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Adaptation

Climate impacts are occurring and will continue in the future, even as the state moves forward with actions that will reduce greenhouse gases and ultimately result in increased energy efficiency, a more sustainable economy, and cleaner air. Therefore, adaptation strategies, together with mitigation, are necessary to address climate change.

List of Key recommendations for communities

These actions are by no means independent of each other, and any program or policy to mitigate the effects of climate change will complement steps to reduce the state’s vulnerability to climate change. Climate change adaptation is an extremely complex process and there is no single means of response. A recent report by the National Academy of Sciences (2010) emphasized that climate change adaptation must be a highly integrated process that occurs across all levels of government, and with many internal and external partners and individual actions. Maryland is already taking important steps to enhance the resilience of a broad spectrum of natural and human-based systems to the consequences of climate change.

In December 2012, the Climate Change and CoastSmart Construction Executive Order directed that all new and reconstructed state structures, as well as other infrastructure improvements, be planned and constructed to avoid or minimize future flood damage. The order enacts a number of policy directives, including directing all state agencies to consider the risk of coastal flooding and sea level rise when they design capital budget projects, and charging the Department of General Services with updating state architecture and engineering guidelines to require new and rebuilt structures to be elevated two or more feet above the 100-year base flood level.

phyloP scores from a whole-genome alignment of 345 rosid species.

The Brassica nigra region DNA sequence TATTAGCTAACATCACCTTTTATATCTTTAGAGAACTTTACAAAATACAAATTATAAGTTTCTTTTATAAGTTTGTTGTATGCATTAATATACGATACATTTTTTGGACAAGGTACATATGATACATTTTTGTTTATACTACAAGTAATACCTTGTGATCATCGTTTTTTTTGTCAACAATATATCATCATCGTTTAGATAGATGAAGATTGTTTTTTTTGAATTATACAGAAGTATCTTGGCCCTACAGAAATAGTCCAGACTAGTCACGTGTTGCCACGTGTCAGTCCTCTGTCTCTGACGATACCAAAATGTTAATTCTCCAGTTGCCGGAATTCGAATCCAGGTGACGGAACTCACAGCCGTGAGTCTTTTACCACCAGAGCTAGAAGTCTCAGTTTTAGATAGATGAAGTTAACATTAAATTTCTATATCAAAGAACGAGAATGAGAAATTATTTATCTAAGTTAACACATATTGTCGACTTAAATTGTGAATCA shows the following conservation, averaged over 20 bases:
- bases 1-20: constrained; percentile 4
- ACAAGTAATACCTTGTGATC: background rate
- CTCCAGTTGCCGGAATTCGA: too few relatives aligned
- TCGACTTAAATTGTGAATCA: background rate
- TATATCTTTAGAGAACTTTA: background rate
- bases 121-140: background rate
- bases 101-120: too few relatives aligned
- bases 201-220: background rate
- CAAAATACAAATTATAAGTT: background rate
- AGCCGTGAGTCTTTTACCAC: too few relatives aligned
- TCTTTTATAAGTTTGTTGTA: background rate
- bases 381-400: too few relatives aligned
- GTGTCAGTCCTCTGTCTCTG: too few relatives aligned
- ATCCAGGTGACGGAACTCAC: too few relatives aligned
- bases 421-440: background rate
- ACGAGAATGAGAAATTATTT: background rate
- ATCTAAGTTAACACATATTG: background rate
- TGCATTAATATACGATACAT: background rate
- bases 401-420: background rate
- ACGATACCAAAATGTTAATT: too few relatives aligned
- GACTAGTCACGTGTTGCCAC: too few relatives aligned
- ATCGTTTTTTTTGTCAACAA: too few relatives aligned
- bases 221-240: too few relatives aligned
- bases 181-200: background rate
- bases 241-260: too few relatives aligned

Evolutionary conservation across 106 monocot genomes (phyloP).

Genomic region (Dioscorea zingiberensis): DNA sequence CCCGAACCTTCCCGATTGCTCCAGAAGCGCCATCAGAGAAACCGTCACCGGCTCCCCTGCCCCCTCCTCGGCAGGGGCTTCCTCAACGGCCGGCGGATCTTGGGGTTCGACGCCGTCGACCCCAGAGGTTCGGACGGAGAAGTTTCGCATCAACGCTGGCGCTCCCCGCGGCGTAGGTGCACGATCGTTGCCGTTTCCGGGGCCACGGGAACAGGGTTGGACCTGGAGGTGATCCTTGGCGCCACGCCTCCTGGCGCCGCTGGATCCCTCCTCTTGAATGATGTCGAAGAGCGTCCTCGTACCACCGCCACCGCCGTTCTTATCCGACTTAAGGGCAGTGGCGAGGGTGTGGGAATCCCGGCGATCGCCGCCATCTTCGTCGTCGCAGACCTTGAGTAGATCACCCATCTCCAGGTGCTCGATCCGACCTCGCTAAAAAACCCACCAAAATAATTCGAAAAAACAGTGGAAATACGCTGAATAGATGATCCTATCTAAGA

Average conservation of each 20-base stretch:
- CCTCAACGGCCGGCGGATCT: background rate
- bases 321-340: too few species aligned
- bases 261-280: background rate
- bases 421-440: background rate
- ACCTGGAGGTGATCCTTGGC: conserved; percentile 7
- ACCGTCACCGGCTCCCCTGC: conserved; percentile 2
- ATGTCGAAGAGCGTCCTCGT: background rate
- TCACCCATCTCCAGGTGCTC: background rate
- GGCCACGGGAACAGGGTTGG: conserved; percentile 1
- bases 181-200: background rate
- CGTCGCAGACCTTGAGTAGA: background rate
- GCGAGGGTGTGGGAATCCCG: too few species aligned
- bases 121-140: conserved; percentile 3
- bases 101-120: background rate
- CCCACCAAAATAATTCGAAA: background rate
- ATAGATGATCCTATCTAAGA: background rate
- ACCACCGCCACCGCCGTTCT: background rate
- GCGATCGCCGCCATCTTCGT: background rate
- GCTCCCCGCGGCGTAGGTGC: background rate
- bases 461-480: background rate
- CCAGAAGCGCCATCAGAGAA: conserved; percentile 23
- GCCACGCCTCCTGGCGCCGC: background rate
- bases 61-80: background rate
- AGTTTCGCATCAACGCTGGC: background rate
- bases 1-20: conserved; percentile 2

Maryland’s strategy for increasing resilience

Maryland’s Climate Action Plan includes two climate change adaptation strategies that are currently being used to guide state-level adaptation planning efforts. The first strategy (Phase I) addresses the impacts associated with sea level rise and coastal storms. The second strategy (Phase II), released as a complement to the Climate Action Plan, addresses changes in precipitation patterns and increased temperature, and the likely impacts to human health, agriculture, forest and terrestrial ecosystems, bay and aquatic environments, water resources, and population growth and infrastructure. Together, more than 100 experts from the governmental, nonprofit, and private sectors participated in a series of meetings for the purpose of interpreting the most recent climate change literature, evaluating adaptation options, and recommending strategies to reduce Maryland’s overall climate change vulnerability.

The strategies provide the basis for guiding and prioritizing state-level activities with respect to both climate science and adaptation policy over the near and longer terms. A variety of projects designed to implement components of the strategies is well under way and additional efforts have been identified as high-priorities for early action.

Additional information can be found in the following publications: